Staging Race casts a spotlight on the generation of black artists who came of age between 1890 and World War I in an era of Jim Crow segregation and heightened racial tensions. As public entertainment expanded through vaudeville, minstrel shows, and world's fairs, black performers, like the stage duo of Bert Williams and George Walker, used the conventions of blackface to appear in front of, and appeal to, white audiences. At the same time, they communicated a leitmotif of black cultural humor and political comment to the black audiences segregated in balcony seats. With ingenuity and innovation, they enacted racial stereotypes onstage while hoping to unmask the fictions that upheld them offstage.
Drawing extensively on black newspapers and commentary of the period, Karen Sotiropoulos shows how black performers and composers participated in a politically charged debate about the role of the expressive arts in the struggle for equality. Despite the racial violence, disenfranchisement, and the segregation of virtually all public space, they used America's new businesses of popular entertainment as vehicles for their own creativity and as spheres for political engagement.
The story of how African Americans entered the stage door and transformed popular culture is a largely untold story. Although ultimately unable to erase racist stereotypes, these pioneering artists brought black music and dance into America's mainstream and helped to spur racial advancement.
Nowadays black minstrels are not seen as black performers trapped into humiliating roles, but as black performers helping to define what blackness was. Karen Sotiropoulos, in her extremely useful history, Staging Race: Black Performers in Turn of the Century America, argues that the popular stage was a part of the political debate.
By examining the history of leading black artists of the late nineteenth and early twentieth centuries, Sotiropoulos addresses an important and often overlooked aspect of African American history. Staging Race is a valuable addition to the field of cultural studies and offers readers a new perspective on the role of commercial amusements and celebrity artists in the transformation of American race relations during the twentieth century.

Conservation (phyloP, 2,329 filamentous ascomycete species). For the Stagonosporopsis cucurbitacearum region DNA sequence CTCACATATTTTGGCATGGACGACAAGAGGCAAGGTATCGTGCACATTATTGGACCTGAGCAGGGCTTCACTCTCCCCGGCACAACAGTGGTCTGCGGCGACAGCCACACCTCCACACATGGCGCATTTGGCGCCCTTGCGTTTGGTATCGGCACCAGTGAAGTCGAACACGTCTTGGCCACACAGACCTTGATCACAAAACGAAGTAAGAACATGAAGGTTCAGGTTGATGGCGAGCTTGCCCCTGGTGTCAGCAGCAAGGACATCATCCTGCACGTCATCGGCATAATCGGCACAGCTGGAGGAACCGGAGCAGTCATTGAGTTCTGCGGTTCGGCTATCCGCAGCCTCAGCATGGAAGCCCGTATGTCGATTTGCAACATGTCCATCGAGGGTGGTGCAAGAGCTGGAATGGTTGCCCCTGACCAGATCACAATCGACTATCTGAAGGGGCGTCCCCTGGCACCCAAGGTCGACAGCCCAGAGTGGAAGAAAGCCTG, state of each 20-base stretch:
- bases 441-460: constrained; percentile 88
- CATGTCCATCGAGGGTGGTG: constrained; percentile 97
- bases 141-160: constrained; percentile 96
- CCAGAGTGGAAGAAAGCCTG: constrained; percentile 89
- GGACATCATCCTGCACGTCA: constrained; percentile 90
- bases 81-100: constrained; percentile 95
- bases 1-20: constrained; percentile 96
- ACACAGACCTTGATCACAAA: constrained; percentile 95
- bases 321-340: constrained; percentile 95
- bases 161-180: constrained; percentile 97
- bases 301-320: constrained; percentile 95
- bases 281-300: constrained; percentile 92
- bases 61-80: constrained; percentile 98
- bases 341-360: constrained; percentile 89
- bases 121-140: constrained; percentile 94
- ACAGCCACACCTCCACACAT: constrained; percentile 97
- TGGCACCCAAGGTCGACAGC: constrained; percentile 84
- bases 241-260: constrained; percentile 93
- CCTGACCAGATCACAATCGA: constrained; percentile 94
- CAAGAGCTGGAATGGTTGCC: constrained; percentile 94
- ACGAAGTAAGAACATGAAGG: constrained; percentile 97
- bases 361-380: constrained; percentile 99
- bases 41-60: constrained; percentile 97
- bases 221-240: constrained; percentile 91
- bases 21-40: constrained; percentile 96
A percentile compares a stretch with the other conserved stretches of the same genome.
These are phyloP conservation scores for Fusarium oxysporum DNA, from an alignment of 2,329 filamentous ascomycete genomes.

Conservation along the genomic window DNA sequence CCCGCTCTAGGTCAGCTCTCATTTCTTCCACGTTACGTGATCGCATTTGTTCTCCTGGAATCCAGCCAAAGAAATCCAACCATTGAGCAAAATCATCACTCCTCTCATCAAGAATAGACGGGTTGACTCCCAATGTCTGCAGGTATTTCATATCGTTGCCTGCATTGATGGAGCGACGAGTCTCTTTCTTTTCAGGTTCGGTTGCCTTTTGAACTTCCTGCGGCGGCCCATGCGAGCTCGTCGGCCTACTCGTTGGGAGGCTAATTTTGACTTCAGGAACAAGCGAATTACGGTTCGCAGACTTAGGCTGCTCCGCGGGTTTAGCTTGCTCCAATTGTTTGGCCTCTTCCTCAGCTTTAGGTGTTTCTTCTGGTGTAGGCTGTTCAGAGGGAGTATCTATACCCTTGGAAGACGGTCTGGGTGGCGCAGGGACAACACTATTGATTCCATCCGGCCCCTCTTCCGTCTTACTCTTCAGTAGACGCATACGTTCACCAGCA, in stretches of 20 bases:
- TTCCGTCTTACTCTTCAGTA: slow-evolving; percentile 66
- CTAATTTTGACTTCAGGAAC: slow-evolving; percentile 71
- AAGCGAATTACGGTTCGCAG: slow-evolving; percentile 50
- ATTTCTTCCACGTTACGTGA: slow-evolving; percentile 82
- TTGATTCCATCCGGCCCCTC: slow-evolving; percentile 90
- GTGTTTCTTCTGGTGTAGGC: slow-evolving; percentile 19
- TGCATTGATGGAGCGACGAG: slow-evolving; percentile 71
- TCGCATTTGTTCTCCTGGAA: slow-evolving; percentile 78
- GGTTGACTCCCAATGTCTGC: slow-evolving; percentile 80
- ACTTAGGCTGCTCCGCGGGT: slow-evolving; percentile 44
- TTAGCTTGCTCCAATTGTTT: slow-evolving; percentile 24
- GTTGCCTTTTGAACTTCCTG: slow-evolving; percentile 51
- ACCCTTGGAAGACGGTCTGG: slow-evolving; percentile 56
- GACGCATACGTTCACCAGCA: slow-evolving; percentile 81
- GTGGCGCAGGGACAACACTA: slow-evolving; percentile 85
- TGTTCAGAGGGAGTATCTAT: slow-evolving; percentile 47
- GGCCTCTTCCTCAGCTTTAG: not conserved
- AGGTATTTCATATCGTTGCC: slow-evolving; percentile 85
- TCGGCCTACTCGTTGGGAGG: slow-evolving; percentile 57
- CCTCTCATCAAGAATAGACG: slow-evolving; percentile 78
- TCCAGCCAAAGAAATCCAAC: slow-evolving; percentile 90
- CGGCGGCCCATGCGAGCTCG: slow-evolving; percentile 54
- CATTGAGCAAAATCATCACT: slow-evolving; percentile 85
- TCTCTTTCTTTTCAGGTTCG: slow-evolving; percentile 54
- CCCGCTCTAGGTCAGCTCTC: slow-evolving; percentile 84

Karen Sotiropoulos tells the riveting story of a group of black intellectuals who challenged social Darwinism, imperialism, segregation and promoted a discourse of black nation-building. Brilliantly written and conceived, Staging Race will force us all to rethink early 20th century black musical theater, as well as black political thought during the so-called ‘nadir’ of African American history.
In Staging Race, Karen Sotiropoulos casts the politics of turn-of-the-century African-American entertainment in a new light. Tracing such figures as Bert Williams, Aida Overton Walker, and James Reese Europe, she reveals how black entertainers pushed against the minstrel stereotypes they were expected to perform, inserting social and political themes to speak directly to black audiences and over the heads of whites. They created performers’ organizations, established a black-owned sheet music company, and eventually broke onto the Broadway stage. Meticulous in its research, powerfully argued, and elegantly written, this is a first-rate work of scholarship.
Sotiropoulos has written an exciting original piece of work that will prompt scholars to re-think what they knew about African American performers during the ‘nadir.’ She convincingly asserts that these artists played into and used the racist stereotypes that were being promulgated as a way of gaining space in the public arena. In using those stereotypes the African American performers were in a dialogue with their African American audiences about issues of personhood as well as critiquing the stereotype themselves. This is an important book.
- 304 pages
- 6-1/8 x 9-1/4 inches
- Harvard University Press
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